To ensure the safety of blood transfusion to pediatric patients, hospitals are taking additional precaution to avoid infection and prefer to use specially tested pediatric blood units that are guaranteed negative for Cytomegalovirus. It is uncertain whether leukodepletion can be adequate for the prevention of CMV, and therefore most guidelines recommend the provision of CMV-negative blood components for newborns or low birthweight infants in whom the immune system is not fully developed.[5] These specific requirements place additional restrictions on blood donors who can donate to babies.


The terms type and screen are used for the testing that (1) determines the blood group (ABO compatibility) and (2) checks for alloantibodies.[6] It takes about 45 minutes to complete.

If time allows more extensive testing, a large number of antibodies are screened. This is known as group & screen and can take up to a day.[6]

If there is no time the blood is called "uncross-matched blood". Uncross-matched blood is O-positive or O-negative. O-negative is usually used for children and women of childbearing age.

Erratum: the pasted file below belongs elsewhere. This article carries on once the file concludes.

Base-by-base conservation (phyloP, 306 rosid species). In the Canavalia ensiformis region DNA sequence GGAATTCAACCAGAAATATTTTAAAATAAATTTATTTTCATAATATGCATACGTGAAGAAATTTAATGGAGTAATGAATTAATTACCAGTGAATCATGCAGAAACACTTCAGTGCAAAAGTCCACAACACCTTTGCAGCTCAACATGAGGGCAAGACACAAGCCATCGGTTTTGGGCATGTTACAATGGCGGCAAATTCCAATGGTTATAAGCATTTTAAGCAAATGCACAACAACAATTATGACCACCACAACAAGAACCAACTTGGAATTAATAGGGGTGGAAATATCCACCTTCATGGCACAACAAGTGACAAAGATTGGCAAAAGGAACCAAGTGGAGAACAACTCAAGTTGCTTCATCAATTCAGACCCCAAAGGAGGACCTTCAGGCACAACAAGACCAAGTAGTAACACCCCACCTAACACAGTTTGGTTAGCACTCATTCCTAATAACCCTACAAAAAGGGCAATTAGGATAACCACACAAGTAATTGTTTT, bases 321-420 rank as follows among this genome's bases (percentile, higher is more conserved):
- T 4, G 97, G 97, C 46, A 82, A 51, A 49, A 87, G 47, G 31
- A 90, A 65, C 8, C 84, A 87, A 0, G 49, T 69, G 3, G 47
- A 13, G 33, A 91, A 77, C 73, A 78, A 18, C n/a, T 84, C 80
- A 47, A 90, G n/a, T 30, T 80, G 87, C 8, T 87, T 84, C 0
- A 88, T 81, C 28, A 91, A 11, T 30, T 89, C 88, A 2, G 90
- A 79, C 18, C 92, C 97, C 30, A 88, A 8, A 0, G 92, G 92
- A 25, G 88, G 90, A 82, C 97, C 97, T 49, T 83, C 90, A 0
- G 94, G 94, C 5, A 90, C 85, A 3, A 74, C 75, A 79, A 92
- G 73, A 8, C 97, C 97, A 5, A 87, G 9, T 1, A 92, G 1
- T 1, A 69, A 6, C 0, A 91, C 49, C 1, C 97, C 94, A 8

Blood transfusions can be grouped into two main types depending on their source:

  • Homologous transfusions, or transfusions using the stored blood of others.
  • Autologous transfusions, or transfusions using one's own stored blood.

Blood can only be administered intravenously. It therefore requires the insertion of a cannula of suitable caliber. Before the blood is administered, the personal details of the patient are matched with the blood to be transfused, to minimize risk of transfusion reactions. With the recognition that clerical error (eg administering the wrong unit of blood) is a significant source of transfusion reactions, attempts have been made to build redundancy into the matching process that takes place at the bedside.

A unit (up to 500 ml) is typically administered over 4 hours. In patients at risk of congestive heart failure, many doctors administer furosemide to prevent fluid overload. Acetaminophen and/or an antihistamine such as diphenhydramine are sometimes given before the transfusion to prevent a transfusion reaction.

Blood Donation

Blood is most commonly donated as whole blood by inserting a catheter into a vein and collecting it in a plastic bag (mixed with anticoagulant) via gravity. Collected blood is then separated into components to make the best use of it. Aside from red blood cells, plasma, and platelets, the resulting blood component products also include albumin protein, clotting factor concentrates, cryoprecipitate, fibrinogen concentrate, and immunoglobulins (antibodies). Red cells, plasma and platelets can also be donated individually via a more complex process called apheresis.